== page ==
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Church and State must listen to poor people

Published 21/10/2016

The tragic fault that weakens so many institutions is the suppression of the critical voice. This applies equally to religious and secular institutions.

With regard to religious institutions, there has always been a tension between the priestly caste that ministers to the status quo and the prophetic voice of constructive critique that points to further horizons.

In any hierarchical organisation, evaluative insight does not trickle down from the top; it attempts to trickle upwards, but tends to be stopped in its tracks by the inculcation, with increased intensity, of orthodoxy and resignation.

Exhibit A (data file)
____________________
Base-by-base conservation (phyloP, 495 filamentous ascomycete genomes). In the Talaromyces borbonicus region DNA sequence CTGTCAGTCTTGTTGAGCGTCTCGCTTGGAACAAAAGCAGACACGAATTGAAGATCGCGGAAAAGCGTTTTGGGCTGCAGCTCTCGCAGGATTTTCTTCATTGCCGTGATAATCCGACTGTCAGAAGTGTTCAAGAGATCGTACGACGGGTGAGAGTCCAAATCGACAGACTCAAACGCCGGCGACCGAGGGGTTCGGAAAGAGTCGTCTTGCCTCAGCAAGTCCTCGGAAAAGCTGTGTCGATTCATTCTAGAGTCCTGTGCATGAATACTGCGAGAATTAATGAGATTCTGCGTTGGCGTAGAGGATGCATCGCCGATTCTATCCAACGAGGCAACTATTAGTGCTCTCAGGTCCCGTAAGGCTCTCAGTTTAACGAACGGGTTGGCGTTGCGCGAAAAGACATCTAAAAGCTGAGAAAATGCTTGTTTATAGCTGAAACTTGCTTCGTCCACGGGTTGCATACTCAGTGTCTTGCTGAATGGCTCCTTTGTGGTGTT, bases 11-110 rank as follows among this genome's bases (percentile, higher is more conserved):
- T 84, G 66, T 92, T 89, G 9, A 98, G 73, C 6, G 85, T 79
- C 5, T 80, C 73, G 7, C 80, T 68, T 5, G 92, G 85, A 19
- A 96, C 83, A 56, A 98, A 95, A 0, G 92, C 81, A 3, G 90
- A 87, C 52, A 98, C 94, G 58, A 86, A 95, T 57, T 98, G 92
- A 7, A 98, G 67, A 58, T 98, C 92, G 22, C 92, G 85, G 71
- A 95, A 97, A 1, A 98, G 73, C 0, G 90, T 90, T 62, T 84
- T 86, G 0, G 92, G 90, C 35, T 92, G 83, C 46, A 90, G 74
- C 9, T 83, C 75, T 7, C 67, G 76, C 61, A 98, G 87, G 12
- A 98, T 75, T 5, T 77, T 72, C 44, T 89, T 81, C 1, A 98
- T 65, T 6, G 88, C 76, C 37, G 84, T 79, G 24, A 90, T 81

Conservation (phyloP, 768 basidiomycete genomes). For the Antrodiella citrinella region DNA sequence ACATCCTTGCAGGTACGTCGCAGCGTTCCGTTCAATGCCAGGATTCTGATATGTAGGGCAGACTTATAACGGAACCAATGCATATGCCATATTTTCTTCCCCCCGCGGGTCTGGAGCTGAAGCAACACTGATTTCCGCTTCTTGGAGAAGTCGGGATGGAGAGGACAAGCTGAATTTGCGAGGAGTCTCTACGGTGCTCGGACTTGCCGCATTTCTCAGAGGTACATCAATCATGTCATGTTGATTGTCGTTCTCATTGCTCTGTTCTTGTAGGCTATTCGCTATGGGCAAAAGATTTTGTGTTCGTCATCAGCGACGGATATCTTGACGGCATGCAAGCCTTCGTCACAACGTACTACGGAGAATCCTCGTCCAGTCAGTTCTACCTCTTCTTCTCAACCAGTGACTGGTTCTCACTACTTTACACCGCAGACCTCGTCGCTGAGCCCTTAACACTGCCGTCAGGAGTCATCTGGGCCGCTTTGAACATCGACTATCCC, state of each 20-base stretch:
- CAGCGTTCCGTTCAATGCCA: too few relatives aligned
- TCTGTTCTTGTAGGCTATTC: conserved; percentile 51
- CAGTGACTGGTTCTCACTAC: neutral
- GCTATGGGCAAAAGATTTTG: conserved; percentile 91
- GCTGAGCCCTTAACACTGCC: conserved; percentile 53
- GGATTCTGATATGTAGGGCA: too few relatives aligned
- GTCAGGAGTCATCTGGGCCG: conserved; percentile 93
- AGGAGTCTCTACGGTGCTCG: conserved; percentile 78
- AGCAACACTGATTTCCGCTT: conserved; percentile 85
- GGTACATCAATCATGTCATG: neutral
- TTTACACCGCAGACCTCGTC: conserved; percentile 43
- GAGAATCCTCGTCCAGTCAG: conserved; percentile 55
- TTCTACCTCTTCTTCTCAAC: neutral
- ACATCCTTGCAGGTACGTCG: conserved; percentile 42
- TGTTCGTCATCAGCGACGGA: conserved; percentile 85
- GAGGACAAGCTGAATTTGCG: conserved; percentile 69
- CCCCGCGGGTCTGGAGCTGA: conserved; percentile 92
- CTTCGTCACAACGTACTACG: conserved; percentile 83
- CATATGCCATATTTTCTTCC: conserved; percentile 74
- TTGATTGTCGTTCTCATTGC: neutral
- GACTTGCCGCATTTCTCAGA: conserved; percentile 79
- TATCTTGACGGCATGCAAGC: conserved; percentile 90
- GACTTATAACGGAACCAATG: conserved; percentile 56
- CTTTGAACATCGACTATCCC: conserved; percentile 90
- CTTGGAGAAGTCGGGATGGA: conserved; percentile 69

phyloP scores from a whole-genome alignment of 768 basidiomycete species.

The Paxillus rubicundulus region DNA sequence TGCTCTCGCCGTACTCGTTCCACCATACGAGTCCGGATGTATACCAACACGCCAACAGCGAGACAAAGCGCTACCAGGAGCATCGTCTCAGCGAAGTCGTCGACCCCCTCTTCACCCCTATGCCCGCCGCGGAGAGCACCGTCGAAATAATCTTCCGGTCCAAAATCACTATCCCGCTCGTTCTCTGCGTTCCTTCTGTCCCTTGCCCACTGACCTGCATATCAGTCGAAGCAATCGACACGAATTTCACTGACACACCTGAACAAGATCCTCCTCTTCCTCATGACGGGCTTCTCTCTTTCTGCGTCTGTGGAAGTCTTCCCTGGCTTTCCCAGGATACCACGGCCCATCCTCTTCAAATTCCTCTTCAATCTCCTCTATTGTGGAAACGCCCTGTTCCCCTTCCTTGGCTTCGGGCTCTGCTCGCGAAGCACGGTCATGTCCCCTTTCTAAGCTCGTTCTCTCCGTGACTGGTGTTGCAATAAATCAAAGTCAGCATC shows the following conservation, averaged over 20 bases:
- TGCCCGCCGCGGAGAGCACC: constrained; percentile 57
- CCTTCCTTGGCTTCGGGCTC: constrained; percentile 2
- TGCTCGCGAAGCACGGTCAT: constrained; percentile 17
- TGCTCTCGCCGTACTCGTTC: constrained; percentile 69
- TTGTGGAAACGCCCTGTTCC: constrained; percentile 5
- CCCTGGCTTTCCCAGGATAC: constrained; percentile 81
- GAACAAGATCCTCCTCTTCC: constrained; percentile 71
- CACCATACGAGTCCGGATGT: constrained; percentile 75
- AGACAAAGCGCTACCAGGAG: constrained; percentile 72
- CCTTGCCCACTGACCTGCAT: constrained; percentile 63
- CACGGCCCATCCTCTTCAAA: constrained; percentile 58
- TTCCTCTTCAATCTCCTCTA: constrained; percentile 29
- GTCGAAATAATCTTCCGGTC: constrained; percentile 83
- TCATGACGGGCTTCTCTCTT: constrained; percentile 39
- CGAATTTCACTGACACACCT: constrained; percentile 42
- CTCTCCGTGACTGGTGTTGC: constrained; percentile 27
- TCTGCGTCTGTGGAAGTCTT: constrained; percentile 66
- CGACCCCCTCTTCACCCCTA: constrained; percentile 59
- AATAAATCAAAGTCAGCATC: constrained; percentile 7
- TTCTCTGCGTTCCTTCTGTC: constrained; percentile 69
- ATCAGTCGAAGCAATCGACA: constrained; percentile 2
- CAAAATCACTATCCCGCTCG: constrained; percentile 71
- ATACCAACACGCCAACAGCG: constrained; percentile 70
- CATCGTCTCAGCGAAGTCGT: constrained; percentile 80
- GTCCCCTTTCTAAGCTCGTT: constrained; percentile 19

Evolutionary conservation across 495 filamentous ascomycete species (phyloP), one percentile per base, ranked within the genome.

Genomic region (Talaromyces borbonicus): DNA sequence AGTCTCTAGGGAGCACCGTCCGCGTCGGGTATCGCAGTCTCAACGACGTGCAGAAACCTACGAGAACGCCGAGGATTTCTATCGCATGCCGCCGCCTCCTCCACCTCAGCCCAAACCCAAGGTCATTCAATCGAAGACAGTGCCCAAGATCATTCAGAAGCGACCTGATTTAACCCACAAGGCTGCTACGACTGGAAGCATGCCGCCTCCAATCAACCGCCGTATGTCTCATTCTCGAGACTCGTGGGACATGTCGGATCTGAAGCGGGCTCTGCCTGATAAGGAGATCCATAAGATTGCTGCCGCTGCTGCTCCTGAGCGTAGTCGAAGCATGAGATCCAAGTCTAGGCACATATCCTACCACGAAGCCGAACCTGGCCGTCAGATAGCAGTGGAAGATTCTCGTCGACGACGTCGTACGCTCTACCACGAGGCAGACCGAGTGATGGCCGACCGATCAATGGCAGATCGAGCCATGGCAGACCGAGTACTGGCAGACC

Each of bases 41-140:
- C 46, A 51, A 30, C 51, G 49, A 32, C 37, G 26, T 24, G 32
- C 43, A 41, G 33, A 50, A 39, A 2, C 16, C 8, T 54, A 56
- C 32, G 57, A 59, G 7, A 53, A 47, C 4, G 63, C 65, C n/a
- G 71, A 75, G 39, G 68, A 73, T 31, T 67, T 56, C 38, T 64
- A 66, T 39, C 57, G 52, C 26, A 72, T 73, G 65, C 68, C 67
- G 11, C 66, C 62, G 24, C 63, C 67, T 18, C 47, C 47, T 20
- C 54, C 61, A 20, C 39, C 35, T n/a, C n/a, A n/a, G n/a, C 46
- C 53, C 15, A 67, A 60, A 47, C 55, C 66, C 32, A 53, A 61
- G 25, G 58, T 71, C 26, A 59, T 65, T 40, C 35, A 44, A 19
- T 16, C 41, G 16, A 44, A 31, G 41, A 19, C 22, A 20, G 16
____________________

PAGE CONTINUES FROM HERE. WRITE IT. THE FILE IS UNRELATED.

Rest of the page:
Human rational living is constituted by demanding reasons for the way things are. And there has been too much emphasis on the Church's teaching as a guide to living. What, you may ask, do we put in its place? Nothing should be in that place, except perhaps, far more emphasis on the importance to the Church and State of listening and learning - particularly listening to the cry of the poor.

Pope Francis strikes me as one who is deeply committed to the principle of respect for persons by seeking to take into his view the view of the other by genuine attentiveness to the great range of wisdom embedded in ordinary lives.

PHILIP O'NEILL

By email

Belfast Telegraph

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